“Clients’ role is critical on mega-projects,” says UK infrastructure leader

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Mark Wild, CEO of SGN (right), in conversation with FIDIC CEO Dr Nelson Ogunshakin at the FIDIC International Contract Users’ Conference in London.

Former CEO of Crossrail Mark Wild makes a plea for effective client leadership on mega-projects at international contracts conference in London.

FIDIC’s 2023 International Contract Users’ Conference event kicked off with a fireside chat discussion with Mark Wild, CEO of SGN, one of the UK’s largest gas distribution networks and the former CEO of Crossrail, Europe’s largest infrastructure programme.

Speaking about his professional background, from his days growing up in the engineering powerhouse of the north east of England, Wild said he was pretty much destined to work in the construction and engineering sector. With 35 years of experience leading complex and critical infrastructure, much of Wild’s experience has been in transportation where he has had a long career in operating and building major transportation infrastructure.

Highlighting the key role of clients in the industry, Wild said that their input was crucial in ensuring that the industry had certainty of work and a pipeline that enabled companies to plan for the future. Drawing on his experiences of working on London’s Crossrail project, Wild also said that having a bipartisan political approach was also important, especially when things went wrong on a major project. “Crossrail was superbly planned, but naming the opening date for a project eight years ahead of its conclusion was crazy and created a climate of fear as that end date got closer,” he said.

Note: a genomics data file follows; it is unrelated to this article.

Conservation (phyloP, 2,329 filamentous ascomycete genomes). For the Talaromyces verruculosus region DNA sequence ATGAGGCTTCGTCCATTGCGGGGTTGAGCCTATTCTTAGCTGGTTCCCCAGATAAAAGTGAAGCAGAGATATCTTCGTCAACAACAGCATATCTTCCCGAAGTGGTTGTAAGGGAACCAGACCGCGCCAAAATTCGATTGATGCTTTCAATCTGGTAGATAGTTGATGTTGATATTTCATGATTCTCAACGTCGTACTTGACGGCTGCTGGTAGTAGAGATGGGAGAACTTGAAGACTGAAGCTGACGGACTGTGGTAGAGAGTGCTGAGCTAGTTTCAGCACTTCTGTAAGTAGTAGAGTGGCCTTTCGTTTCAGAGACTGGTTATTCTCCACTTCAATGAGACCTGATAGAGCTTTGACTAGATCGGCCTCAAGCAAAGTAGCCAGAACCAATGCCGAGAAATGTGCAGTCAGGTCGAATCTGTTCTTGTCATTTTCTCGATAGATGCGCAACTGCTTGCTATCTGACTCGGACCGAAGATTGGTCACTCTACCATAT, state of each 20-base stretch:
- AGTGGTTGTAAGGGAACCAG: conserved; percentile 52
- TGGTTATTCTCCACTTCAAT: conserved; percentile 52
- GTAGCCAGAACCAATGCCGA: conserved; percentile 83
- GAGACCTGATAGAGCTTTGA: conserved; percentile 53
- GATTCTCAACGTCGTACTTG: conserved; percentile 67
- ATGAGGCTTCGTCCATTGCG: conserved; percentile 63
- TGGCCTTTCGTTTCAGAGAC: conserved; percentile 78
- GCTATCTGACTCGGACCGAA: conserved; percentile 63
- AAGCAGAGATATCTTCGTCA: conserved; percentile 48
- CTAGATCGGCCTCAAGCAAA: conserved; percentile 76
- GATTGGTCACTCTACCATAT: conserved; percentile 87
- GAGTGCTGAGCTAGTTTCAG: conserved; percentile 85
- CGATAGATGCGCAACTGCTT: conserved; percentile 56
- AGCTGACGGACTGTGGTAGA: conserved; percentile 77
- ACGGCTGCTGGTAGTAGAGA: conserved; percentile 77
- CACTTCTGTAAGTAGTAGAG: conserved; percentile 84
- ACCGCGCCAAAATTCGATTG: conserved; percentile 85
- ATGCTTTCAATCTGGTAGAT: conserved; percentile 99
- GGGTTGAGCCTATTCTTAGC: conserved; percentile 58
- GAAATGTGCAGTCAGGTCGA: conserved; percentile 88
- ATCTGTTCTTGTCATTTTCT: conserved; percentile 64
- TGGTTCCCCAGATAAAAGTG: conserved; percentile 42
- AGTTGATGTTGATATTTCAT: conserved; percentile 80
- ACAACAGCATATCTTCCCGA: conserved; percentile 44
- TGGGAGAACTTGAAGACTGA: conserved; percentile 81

Wild addressed the issue of dealing with uncertainty on mega-projects. “Not all projects are the same and the incrementals of dealing with complexity are crucial,” he said. Reflecting on the experience of Crossrail, Wild said that the approach of having 37 packages of work and the transferring of risk to the supply chain was a mistake. “The more risk and complexity involved in a project then the greater responsibility on the client to take a lead,” he said. “Ultimately the risk is going to come back to the client,” said Wild.

Leadership was also important on mega-projects and the idea of ‘owning the whole’ was critical, said Wild. “Collaboration is vital, but it is not enough,” he said. Being able to see the “end state” ahead of time was a key role of successful clients on major projects and one the industry needed to see more of, he said.

Turning to the future and the net zero agenda, Wild said that harnessing human capital and working together was absolutely critical to meeting global sustainability targets. “We are facing a very tumultuous time in the world and the ‘authorising environment’ is still forming, but engineers and others in the sector should be leading the ESG agenda,” said Wild, who also said that there was an opportunity for the industry to take a leadership position on this key issue.